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New Security Measure For Nest Account Added By Google


Starting this spring, Google will be requiring all Nest users who have not enrolled the two-factor authentication or migrated to a Google account to take an extra step by verifying their identity via email.

Two-factor authentication has long been available to all users as a way to prevent the wrong person from gaining access to a user’s account. As part of the new security measure, when a new login into your account is initiated, you’ll receive an email from [email protected] with a six-digit verification code. That code will be used to make sure it’s you trying to login. Without it, you won’t be able to access your account. This will reduce the likelihood of an unauthorized person gaining access to your Nest account.

tomated attacks like credential stuffing are becoming more common. That’s when stolen information like email addresses and passwords used on other websites are repurposed to gain unauthorized access to an account or device. Google accounts come with added protection against this, and now Google is addressing this issue for those who haven’t migrated to Google accounts. Earlier this year Google began applying a Google Cloud security technology called reCAPTCHA Enterprise to Nest accounts, which detects when an automated attack is attempted and reduces the likelihood of it being successful. This safeguard is already active and you didn’t have to do anything to enable it.

Knowing when someone has logged into your account can be all it takes to spot something potentially suspicious. Back in December Google rolled out login notifications to Nest accounts, so every time someone on your account logs in you’ll receive an email notification. That way if it wasn’t you, you can take action immediately.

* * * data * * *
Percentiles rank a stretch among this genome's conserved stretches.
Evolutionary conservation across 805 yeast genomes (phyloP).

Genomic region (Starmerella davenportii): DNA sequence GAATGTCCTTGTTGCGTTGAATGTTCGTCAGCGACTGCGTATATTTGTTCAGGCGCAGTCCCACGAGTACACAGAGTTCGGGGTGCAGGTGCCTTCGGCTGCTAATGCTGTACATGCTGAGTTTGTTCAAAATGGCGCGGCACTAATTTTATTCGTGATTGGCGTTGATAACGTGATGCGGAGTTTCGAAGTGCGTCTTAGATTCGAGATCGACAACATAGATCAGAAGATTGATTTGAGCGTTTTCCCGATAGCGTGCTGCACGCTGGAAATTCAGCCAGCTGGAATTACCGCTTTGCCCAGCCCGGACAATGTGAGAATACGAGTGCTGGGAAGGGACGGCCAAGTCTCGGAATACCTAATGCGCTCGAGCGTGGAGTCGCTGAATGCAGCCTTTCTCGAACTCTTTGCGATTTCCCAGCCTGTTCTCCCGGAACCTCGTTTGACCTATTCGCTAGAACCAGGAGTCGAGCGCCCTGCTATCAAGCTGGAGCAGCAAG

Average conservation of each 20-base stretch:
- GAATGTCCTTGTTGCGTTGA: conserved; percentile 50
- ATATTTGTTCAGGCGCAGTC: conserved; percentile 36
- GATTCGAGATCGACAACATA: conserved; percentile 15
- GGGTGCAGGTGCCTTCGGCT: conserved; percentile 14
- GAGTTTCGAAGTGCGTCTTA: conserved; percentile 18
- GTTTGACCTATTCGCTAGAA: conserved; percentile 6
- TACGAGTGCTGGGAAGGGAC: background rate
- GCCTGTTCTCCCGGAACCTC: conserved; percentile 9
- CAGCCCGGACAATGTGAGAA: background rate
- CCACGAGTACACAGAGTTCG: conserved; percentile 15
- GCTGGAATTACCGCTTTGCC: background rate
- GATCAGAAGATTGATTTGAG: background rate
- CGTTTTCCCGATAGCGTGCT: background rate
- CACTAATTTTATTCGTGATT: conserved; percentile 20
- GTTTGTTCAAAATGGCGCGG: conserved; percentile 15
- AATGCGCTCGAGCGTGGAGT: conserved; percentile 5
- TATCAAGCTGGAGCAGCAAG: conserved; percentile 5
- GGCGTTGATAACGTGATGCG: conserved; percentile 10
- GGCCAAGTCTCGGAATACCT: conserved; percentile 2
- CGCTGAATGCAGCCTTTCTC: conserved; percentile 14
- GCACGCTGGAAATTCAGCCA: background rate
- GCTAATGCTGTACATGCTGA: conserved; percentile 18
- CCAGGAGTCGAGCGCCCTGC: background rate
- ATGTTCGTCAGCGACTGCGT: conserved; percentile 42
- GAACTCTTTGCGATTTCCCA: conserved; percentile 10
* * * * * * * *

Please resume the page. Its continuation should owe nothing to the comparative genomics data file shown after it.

Here are some additional protections that Google has been using for a while to help keep your account secure:

  • When you supply a password for your Nest account, Google checks to see if that password was potentially exposed in previously-known credential breaches outside of Google.
  • Google reset accounts when it detects suspicious activity.
  • Google uses automatic updates, don’t allow default or easy-to-guess device passwords and verified boot, which prevents your devices from running malicious code.

And finally, Google suggests everyone keep these best practices in mind for their Google Nest devices:

  • Migrate to a Google account. In addition to security features, Nest and Google product integrations will be streamlined and work together. For example, if you have a Nest Thermostat and a Google Home, just say, “Ok Google, make it warmer.”
  • Enable two-factor authentication whenever possible. Millions have enabled this feature on their Nest accounts.
  • If you have multiple people in your non-migrated Nest household who need access to your Nest devices, create a Family account so you don’t need to share your personal credentials with anyone. Remind them to sign up for two-factor authentication, too.
  • Use unique passwords for every account, change them occasionally and ask people you’ve added to your devices to do the same.
  • Rather than memorizing your passwords, use a password manager, like the one offered in the Chrome browser. Password managers store your passwords securely and some even generate complicated passwords for you.
  • Check on whether your passwords or accounts have been compromised using the new tool offered by Chrome; another great tool is
  • Avoid clicking on suspicious-looking emails and never provide personal information in response to them.


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